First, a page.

I reject that statement absolutely. The hon. Gentleman is pulling numbers for lost income to the charity sector out of the air and completely ignoring the volume of public sector contracts going in, not least through the recent Work programme, which is worth at least £100 million a year. As for big business, I would simply refer him to a speech made by the Prime Minister last year called “Every Business Commits”.

T4. You will be aware, Mr Speaker, that my constituency will hold a national sporting event in the next fortnight, the enjoyment of which could be undermined by strikes proposed by the unions. Does my right hon. Friend agree that these strikes are unnecessary, and will he confirm the Government’s commitment to talks to ensure that they do not have to happen? (59587)

As I say, we are committed to continuing those discussions. We had further discussions yesterday, and there will be more next week and the week after. There is much still to be resolved. It was Lord Hutton, Labour’s Work and Pensions Secretary, who recommended the changes, and in order to make public sector pensions sustainable for the future we need to drive these reforms through.

T6. On what date did the Government instruct parliamentary counsel to draft amendments to the Health and Social Care Bill, following the consequences of the NHS Future Forum? (59589)

I would recommend that the hon. Gentleman ask that question of the Secretary of State for Health.

During 2011, I will be launching a new social enterprise, the Northamptonshire parent infant project. What assurance can my right hon. Friend give me that commissioners will be encouraged to provide medium-term contracts to charities that provide essential support services?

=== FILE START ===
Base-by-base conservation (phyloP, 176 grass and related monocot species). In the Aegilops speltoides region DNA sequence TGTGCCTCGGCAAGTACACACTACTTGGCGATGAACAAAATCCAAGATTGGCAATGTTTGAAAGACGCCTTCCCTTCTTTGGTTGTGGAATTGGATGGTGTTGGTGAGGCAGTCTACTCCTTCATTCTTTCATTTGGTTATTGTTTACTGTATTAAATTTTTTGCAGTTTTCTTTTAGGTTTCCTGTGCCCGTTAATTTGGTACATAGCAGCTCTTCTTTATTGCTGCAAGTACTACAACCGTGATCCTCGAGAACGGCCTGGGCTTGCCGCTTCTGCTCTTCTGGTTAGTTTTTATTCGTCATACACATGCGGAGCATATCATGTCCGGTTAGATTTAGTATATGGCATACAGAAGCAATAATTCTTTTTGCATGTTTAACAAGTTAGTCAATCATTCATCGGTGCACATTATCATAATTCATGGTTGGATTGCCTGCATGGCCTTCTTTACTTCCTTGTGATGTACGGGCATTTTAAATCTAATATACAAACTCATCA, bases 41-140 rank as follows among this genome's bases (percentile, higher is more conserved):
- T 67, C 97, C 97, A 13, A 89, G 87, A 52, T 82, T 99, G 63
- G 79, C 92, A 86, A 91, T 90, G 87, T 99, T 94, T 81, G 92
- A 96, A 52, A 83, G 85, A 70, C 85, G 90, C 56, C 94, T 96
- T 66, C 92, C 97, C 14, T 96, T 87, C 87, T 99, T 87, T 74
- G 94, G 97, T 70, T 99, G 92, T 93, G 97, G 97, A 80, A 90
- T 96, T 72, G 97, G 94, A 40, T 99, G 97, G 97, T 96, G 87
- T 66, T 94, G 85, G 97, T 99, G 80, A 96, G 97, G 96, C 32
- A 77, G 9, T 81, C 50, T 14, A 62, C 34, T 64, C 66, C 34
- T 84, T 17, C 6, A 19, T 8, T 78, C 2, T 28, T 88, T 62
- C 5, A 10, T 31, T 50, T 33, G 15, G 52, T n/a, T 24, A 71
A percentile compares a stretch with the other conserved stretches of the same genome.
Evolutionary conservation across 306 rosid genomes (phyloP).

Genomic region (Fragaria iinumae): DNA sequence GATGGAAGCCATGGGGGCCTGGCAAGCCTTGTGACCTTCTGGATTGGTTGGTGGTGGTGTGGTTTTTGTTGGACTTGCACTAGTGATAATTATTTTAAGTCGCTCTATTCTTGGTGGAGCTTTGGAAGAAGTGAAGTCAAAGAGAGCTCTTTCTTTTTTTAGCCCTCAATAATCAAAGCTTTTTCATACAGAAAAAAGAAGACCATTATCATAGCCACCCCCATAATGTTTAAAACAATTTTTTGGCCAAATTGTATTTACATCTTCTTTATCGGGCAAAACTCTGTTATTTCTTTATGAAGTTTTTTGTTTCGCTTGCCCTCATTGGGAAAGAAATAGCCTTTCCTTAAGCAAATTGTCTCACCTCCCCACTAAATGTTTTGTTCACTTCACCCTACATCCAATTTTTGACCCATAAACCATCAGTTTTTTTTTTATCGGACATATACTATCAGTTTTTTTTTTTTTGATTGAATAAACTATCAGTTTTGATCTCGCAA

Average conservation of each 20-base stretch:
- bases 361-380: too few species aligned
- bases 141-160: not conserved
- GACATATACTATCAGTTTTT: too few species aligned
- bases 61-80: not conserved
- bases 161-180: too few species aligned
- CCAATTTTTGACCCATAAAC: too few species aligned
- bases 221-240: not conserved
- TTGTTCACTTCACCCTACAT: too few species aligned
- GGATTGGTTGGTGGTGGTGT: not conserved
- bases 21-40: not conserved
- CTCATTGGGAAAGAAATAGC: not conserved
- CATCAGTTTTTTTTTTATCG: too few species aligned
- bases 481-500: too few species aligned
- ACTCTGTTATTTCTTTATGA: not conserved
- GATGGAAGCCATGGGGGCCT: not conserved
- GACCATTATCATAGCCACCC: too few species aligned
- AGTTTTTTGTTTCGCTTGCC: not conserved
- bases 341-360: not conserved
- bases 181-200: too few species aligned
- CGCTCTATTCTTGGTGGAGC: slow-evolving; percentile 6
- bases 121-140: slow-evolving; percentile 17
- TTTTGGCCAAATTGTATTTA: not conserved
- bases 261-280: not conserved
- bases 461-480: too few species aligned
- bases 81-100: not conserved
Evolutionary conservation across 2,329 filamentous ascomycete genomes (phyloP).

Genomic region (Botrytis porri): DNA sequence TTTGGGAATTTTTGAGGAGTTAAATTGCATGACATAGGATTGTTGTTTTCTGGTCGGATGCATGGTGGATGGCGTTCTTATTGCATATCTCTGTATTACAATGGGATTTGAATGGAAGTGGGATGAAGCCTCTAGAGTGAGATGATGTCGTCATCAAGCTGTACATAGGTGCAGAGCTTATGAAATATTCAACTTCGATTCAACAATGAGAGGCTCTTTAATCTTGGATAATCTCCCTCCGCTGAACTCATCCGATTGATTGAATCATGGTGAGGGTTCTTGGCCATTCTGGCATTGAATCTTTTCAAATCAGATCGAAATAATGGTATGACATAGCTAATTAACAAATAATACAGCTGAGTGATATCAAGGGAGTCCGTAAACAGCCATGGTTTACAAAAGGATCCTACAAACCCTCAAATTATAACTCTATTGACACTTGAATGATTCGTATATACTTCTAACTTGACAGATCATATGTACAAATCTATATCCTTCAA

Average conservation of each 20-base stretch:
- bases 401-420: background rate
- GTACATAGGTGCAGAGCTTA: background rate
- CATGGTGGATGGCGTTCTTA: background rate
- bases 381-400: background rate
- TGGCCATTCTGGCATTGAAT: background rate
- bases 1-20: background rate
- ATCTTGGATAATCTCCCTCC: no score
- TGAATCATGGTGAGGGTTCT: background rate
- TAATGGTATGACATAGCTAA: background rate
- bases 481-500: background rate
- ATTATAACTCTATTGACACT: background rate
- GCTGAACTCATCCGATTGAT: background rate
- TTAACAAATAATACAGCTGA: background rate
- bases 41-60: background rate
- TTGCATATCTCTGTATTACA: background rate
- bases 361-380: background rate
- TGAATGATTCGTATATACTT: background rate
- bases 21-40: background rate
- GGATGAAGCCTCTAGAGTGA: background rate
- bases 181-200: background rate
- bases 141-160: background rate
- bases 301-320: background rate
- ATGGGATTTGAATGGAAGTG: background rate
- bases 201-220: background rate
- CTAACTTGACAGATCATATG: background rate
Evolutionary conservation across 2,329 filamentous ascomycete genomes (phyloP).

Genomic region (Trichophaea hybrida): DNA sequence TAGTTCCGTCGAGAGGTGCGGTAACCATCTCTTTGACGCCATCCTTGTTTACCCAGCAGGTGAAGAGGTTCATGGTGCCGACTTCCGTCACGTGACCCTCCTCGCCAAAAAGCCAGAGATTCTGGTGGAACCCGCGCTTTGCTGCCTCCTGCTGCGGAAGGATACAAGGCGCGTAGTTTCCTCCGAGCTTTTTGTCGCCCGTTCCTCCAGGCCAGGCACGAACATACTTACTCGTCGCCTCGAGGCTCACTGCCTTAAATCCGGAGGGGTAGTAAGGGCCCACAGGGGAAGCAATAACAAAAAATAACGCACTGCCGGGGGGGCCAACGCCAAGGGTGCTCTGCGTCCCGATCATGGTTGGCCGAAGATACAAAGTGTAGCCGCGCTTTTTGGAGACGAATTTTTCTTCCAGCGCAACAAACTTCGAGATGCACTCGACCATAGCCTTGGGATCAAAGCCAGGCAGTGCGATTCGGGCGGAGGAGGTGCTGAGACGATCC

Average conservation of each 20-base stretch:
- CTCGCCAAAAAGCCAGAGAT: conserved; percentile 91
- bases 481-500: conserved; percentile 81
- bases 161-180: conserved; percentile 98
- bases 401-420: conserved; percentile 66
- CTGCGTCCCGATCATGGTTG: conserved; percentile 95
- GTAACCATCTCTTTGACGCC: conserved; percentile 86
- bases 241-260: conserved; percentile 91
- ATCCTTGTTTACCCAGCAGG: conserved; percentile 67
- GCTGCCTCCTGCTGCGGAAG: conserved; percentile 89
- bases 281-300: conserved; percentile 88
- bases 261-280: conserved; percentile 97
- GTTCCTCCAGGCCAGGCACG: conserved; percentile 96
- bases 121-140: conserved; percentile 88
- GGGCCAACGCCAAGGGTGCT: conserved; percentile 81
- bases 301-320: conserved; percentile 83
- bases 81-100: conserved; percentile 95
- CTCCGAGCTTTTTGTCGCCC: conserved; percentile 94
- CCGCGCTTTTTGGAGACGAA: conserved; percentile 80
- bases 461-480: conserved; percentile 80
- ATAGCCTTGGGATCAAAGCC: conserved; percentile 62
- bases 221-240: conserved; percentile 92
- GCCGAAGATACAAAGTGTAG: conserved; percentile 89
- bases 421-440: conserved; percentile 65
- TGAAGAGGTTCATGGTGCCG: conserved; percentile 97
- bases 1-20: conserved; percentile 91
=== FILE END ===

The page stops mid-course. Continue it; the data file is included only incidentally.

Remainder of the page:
I congratulate my hon. Friend on the fantastic work she is doing with that organisation, which is tackling natal depression and perinatal problems. The central Government compact already provides for multi-year funding whenever that is appropriate. Local compacts are a matter for local decision, but I strongly encourage her county council to offer a multi-year contract, if that is at all possible.

T7. How many mutuals does the Minister expect to support through his Department next year, and will he be making a further statement on the mutual pathfinder? (59590)

We know that there is growing enthusiasm for public sector workers to come together to form employee-led co-operatives or mutuals to carry out and deliver public services. All the evidence shows that they deliver huge increases in productivity and better public services at lower cost, and I hope that the hon. Lady will give her full support—

T9. To what extent does the Minister expect any PCS strike action to have an impact on our vital public services? (59592)

We are waiting to see the result of the ballot this afternoon, but I hope that civil servants, who are imbued with a strong public service ethos, will recognise that we are seeking to achieve public sector pensions that continue to be among the very best available. However, because people are living longer, they will be asked to work for longer. Furthermore, because there is not a fair balance between what they pay and what other taxpayers—who have seen their own pensions take a hit—pay, we are expecting them to pay a bit more towards them.